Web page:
CeRIIS, the LUISS International Center for Research on Social Innovation has released its Second Report on Social Innovation in Italy to analyze ideas and projects that respond to various needs of the community. Published online by Franco Angeli, the report, edited by Professor of Economics and Business Management and Director of CeRIIS Matteo Caroli, features contributions from instructors and researchers on conceptual models, research reports and analysis of empirical cases.
“We built a database of 482 projects and initiatives considered social innovation based,” explains Professor Caroli. “From them, we further examined 56 specific cases, interviewing those involved regarding sustainability as well as possibilities of growth and reaching economic autonomy. One of the fundamental elements of social innovation is the project is not merely a positive experience, but that it also has a relevant and long-lasting social impact.”
Sponsored by Fondazione ItaliaCamp, the CeRIIS monitors new models of marketing and business, with particular attention to its ability to respond to social issues, as well as development of professional skills and the use of technology. “The most significant results reveal a strong growth in initiatives that focus on innovation in relationships and in technology that improve management of social problems. The principal financers of these initiatives are private foundations and public institutions, while they are primarily managed by non-profit organizations and social enterprises. Significant projects have also been noted in for-profit companies and in the new and growing benefit corporation sector.”
The report also presents the first results in a social networking project for people under thirty. “The Social Innovation Citizen project, sponsored by the Italian National Agency for Young People, supporting social initiatives and networking between students and recent graduates. Alongside Italia Camp, we have pinpointed the most promising initiatives (in terms of generating innovation and involving cohorts) promoted by people between the ages of 18 and 30. Therefore, as CeRISS, we decided to create space for young scholars’ research and contributions.”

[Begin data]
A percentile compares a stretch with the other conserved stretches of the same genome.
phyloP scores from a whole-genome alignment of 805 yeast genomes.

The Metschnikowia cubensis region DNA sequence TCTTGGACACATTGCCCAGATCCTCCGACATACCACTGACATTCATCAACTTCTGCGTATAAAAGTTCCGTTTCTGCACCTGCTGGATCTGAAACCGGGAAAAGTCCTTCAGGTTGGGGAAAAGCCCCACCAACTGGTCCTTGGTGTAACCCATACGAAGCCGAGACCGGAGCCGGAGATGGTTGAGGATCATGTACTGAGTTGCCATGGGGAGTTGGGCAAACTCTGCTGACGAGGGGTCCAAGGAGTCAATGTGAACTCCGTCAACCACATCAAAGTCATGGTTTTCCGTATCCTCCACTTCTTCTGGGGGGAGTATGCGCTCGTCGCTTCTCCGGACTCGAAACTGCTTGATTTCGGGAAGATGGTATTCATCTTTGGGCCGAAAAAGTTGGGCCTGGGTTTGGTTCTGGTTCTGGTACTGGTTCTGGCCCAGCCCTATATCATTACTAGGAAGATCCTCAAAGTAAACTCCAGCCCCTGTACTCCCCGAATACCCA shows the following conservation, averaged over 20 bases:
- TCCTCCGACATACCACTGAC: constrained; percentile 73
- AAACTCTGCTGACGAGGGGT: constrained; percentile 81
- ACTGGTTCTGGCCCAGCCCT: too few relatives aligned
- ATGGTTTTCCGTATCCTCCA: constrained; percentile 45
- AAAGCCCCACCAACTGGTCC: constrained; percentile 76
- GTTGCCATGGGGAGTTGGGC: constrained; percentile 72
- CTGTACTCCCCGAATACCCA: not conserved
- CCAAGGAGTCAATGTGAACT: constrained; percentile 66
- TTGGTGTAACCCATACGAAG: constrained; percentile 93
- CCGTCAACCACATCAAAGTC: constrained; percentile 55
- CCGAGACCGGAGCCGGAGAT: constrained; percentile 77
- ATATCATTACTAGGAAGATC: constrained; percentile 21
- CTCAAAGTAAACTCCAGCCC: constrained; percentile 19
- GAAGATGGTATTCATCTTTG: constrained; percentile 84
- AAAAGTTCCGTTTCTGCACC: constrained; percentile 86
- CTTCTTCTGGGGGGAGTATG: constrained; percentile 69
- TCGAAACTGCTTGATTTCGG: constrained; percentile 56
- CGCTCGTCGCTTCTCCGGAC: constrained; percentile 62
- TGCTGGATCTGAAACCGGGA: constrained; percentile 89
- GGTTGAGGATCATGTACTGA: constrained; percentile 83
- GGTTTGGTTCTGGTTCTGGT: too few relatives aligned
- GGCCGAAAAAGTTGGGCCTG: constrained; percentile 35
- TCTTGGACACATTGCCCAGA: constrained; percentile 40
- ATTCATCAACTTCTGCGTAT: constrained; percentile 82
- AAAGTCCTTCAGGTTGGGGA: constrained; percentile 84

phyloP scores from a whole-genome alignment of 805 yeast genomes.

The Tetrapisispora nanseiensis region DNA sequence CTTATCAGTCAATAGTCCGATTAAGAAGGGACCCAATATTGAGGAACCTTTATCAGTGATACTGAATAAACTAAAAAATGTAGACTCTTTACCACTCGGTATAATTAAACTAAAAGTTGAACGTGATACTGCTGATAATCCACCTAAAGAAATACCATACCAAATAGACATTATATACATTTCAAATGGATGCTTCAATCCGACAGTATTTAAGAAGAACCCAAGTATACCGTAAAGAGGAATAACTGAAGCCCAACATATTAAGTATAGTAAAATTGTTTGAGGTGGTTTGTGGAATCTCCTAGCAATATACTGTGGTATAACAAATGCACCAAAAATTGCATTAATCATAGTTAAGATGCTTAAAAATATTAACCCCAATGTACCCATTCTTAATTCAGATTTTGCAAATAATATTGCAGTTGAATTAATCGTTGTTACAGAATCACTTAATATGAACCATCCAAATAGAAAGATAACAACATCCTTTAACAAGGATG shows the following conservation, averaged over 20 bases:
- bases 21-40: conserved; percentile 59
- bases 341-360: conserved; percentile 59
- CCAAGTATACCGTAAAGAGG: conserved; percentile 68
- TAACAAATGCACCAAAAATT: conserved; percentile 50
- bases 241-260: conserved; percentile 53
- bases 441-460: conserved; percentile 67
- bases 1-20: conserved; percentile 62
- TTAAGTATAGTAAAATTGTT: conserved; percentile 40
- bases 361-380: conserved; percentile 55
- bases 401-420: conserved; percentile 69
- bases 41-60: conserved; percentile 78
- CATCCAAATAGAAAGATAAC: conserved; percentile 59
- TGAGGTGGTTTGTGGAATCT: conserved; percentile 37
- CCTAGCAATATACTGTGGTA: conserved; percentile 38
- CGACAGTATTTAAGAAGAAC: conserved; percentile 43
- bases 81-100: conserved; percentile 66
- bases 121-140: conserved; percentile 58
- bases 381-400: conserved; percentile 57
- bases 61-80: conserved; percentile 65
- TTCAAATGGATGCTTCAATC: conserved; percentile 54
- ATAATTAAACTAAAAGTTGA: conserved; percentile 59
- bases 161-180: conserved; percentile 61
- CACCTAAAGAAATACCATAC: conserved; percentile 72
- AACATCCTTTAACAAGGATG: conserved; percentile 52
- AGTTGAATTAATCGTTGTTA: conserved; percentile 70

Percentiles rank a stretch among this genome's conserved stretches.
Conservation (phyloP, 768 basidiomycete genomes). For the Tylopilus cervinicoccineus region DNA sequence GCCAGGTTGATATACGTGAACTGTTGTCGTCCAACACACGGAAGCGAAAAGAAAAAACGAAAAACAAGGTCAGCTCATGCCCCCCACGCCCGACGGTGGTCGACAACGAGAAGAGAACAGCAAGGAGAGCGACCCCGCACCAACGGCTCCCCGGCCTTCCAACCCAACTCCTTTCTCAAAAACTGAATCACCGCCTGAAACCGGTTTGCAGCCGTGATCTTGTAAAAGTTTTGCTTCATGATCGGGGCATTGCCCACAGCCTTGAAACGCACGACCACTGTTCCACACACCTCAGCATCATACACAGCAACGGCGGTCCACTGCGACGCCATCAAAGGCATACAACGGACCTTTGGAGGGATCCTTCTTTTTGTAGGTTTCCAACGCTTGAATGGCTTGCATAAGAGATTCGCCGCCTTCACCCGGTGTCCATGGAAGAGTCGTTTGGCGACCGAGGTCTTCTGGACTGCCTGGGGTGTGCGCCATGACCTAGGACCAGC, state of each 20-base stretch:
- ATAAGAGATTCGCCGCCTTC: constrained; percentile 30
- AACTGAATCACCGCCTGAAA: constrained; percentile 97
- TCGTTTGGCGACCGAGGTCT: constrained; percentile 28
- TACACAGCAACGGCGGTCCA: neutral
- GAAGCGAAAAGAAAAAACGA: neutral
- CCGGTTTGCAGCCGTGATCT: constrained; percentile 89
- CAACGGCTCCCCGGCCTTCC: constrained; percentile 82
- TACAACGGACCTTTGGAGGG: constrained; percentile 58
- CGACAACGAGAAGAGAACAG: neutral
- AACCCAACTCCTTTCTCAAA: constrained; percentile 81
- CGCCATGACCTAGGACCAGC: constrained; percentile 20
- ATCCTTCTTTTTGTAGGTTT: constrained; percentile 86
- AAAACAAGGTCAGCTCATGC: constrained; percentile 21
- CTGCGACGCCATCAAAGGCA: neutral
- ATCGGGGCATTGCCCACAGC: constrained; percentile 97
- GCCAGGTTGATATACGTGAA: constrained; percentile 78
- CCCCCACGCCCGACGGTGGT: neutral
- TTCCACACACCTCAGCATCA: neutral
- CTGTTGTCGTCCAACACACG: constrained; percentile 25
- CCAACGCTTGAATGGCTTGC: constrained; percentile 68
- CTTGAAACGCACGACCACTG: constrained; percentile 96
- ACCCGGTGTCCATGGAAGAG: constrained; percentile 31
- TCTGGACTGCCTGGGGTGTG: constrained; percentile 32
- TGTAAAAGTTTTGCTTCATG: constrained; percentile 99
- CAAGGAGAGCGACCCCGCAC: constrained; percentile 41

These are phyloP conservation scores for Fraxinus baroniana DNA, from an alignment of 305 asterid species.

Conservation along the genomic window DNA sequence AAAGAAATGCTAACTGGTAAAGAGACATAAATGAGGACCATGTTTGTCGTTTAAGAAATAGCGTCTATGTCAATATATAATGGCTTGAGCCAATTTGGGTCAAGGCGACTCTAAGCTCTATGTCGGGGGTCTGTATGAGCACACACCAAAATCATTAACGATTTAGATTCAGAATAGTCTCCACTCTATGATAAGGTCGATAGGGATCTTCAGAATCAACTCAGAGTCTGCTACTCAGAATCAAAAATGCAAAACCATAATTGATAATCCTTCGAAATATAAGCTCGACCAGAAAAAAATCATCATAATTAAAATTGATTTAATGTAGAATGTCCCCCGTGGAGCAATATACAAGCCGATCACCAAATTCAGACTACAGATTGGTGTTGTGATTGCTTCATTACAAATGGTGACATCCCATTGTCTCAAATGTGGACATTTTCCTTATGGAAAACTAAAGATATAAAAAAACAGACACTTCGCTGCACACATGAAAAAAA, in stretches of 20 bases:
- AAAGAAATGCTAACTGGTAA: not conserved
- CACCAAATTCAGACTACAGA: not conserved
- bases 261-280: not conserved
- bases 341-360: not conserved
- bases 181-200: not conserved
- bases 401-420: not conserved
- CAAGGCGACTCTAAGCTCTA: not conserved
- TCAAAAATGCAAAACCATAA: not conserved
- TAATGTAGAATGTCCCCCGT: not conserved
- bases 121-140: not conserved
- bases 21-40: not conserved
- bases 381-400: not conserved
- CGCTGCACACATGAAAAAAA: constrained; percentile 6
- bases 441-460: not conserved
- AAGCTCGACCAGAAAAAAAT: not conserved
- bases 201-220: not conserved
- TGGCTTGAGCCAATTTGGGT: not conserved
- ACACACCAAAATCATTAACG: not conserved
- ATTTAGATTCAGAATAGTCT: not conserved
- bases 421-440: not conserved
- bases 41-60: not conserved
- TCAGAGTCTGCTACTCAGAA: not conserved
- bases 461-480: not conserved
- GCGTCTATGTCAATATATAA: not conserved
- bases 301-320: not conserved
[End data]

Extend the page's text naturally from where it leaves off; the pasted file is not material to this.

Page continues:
Of the projects analyzed, several deserve a special mention. Professor Caroli, cites the Albergo Etico di Asti, a hotel run by disabled young people. “It’s an interesting example not only because of its amazing success but because it is supported by training programs with professionals that allow the staff to have an active role in the business. I met them in person and I can testify that they have the most friendly and enthusiastic staff that I have ever interacted with. CeRIIS is currently working on developing a franchise of hotels following this model. We are also looking for other examples of companies that have created a new way of understanding and doing business.”
In addition to promoting these practices, the report aims to stimulate and involve larger actors in social innovation. “This year, the center will continue to add to our database,” concludes Caroli. “Our objectives remains that of monitoring and stimulating social innovation, and working to involve more large companies with an eye on new technology. We want to understand how they can stimulate these interests and use it them to help social enterprises grow.”